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Old 03-09-2017, 07:38 AM
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Alsatian
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Join Date: Jul 2004
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My theory is government incompetence. Where I work if you don't do a good job, you can be fired. Usually it doesn't happen that way. If you aren't cutting the mustard, you are encouraged to look elsewhere and are usually given a generous amount of time to make your move -- like 6 months in one case. I work for a small professional corporation in Texas that uses highly skilled professional people. Even then, there are people of mediocre talent who remain here. If your business plan depends upon staffing your business with only Michael Jordan level employees . . . your business isn't going to get very far. Well, working for the government it is even less likely to be fired for incompetence -- orders of magnitude less likely -- than working for my company. The government employees who actually do the work of government -- versus the high level directors who have their coffee brought to them by their assistants in their capacious office and spend all their time in meetings and hob-nobbing with other Washington bureaucrats at social functions at night -- are not incented to achieve excellence. There is not pay off in their jobs to excel and to be sincere and to apply a good work ethic.


That is my theory. That sounds very cynical. I welcome someone spanking me for such a low opinion of our civil servants and to be corrected with a good evidence supported counter argument. By the way, my father, in addition to being a small farmer (small=160 acres in prime Illinois farm country), was a rural letter carrier in the US Postal Service. He carried mail to people on his mail route 6 days per week, all year long (except when he took vacation, when a substitute would take over the route). He drove 80 miles on this route -- country gravel roads mostly, back in the day. In the winter, after snowmobiles became popular, he actually delivered mail using his snowmobile sometimes. But maybe that was as much a lark and caper as anything -- sort of like our American Indians "counting coup" in days gone by. Except in times of blizzards, roads were open to normal automobile traffic, though sometimes he did do the route with tire chains on. My father was meticulous about doing his job correctly and according to rules. So, in his case, he exhibited a high standard of work ethic. Regrettably, I am not convinced his old school ways continue today.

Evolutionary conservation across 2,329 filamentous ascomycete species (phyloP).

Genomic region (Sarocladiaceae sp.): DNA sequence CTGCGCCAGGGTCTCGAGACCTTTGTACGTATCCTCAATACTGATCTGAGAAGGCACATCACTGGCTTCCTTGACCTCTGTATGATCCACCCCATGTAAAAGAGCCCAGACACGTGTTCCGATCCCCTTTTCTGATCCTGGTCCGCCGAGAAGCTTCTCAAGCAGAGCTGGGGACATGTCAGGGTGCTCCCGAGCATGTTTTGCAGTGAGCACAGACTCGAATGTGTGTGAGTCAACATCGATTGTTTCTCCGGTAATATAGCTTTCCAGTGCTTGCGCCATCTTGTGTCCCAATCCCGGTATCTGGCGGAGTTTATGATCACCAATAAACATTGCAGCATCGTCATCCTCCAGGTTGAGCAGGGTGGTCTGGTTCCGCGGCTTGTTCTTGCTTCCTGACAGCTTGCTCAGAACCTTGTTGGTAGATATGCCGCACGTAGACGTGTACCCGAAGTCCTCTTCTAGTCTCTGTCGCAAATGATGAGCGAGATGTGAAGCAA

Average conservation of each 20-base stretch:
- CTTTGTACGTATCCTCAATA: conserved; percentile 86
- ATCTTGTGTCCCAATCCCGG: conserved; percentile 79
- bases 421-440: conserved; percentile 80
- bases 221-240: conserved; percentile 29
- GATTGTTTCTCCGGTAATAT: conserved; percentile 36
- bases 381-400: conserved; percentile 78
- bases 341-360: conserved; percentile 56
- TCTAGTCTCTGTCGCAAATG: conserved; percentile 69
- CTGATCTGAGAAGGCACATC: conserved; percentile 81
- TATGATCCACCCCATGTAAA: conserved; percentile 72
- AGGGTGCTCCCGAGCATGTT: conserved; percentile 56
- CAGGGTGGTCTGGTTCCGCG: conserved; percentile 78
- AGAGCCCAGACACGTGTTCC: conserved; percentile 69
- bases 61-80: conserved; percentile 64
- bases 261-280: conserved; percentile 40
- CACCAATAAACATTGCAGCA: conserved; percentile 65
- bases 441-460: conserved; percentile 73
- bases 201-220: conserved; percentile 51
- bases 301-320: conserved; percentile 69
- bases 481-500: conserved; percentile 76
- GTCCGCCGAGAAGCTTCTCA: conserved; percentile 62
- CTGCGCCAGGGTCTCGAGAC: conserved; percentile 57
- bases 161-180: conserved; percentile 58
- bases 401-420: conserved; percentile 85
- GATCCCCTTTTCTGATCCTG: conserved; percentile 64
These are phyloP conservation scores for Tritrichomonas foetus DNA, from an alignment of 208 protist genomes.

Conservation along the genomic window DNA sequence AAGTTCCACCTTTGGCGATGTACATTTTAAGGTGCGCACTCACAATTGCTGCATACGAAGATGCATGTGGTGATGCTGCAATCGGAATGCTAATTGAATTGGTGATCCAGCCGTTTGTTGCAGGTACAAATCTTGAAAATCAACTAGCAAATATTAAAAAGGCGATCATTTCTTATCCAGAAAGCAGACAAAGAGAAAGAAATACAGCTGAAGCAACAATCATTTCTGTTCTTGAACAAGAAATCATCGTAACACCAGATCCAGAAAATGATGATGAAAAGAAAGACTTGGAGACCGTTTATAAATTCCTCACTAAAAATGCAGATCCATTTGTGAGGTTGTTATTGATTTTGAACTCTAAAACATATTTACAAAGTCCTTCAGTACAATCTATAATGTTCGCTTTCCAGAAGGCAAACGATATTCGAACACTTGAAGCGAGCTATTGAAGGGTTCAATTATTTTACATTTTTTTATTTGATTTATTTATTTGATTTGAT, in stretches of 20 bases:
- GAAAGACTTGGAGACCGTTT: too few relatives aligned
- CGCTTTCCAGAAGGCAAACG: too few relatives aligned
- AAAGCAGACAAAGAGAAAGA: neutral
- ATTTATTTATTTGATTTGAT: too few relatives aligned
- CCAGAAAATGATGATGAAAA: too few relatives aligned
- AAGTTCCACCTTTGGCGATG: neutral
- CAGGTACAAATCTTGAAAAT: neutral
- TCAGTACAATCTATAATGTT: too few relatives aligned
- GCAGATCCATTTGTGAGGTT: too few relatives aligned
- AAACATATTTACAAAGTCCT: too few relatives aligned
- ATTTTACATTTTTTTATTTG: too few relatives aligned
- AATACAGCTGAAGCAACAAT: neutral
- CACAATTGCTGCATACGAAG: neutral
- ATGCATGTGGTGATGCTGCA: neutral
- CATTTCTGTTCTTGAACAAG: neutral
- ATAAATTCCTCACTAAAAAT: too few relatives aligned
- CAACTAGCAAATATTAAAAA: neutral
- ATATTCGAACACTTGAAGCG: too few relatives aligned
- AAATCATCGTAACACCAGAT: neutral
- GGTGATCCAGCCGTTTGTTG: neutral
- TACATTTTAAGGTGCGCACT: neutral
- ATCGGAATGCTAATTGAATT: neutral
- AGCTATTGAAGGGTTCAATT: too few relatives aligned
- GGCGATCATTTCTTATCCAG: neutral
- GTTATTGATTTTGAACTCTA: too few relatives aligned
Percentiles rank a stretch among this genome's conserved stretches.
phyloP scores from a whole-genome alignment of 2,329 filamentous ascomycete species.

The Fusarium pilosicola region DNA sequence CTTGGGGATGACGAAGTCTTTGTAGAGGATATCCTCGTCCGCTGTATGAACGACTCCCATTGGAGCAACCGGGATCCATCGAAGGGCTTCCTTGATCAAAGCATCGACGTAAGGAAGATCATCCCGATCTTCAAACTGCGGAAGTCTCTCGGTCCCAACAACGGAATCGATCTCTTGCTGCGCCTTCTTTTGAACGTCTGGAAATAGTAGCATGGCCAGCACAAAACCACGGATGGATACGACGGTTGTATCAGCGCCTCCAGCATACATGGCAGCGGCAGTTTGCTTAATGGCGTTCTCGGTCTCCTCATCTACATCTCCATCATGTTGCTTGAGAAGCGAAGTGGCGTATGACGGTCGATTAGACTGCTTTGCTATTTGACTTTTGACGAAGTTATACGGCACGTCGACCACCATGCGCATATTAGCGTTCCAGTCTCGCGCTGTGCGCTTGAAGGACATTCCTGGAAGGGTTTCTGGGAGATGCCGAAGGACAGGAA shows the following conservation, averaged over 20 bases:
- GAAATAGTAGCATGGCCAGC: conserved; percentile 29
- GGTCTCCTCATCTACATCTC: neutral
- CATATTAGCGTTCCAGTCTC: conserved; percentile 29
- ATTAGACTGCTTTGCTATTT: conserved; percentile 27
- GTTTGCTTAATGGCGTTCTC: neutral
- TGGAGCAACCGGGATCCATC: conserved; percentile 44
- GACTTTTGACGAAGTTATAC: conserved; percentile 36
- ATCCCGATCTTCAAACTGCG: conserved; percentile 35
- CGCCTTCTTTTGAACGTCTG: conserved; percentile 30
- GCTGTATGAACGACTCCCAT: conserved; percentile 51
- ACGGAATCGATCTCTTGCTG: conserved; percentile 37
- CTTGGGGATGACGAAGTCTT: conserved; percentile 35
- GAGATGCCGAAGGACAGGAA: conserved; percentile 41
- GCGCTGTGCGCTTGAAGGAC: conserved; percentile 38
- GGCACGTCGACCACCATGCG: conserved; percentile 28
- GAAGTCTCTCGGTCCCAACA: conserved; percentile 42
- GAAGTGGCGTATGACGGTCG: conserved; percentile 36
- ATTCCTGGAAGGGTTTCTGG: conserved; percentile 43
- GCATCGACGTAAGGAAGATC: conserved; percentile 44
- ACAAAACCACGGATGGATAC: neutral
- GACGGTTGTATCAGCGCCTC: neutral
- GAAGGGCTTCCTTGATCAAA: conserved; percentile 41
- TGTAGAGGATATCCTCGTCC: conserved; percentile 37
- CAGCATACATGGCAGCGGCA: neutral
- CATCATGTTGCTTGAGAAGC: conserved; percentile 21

Last edited by Alsatian; 03-09-2017 at 07:45 AM.
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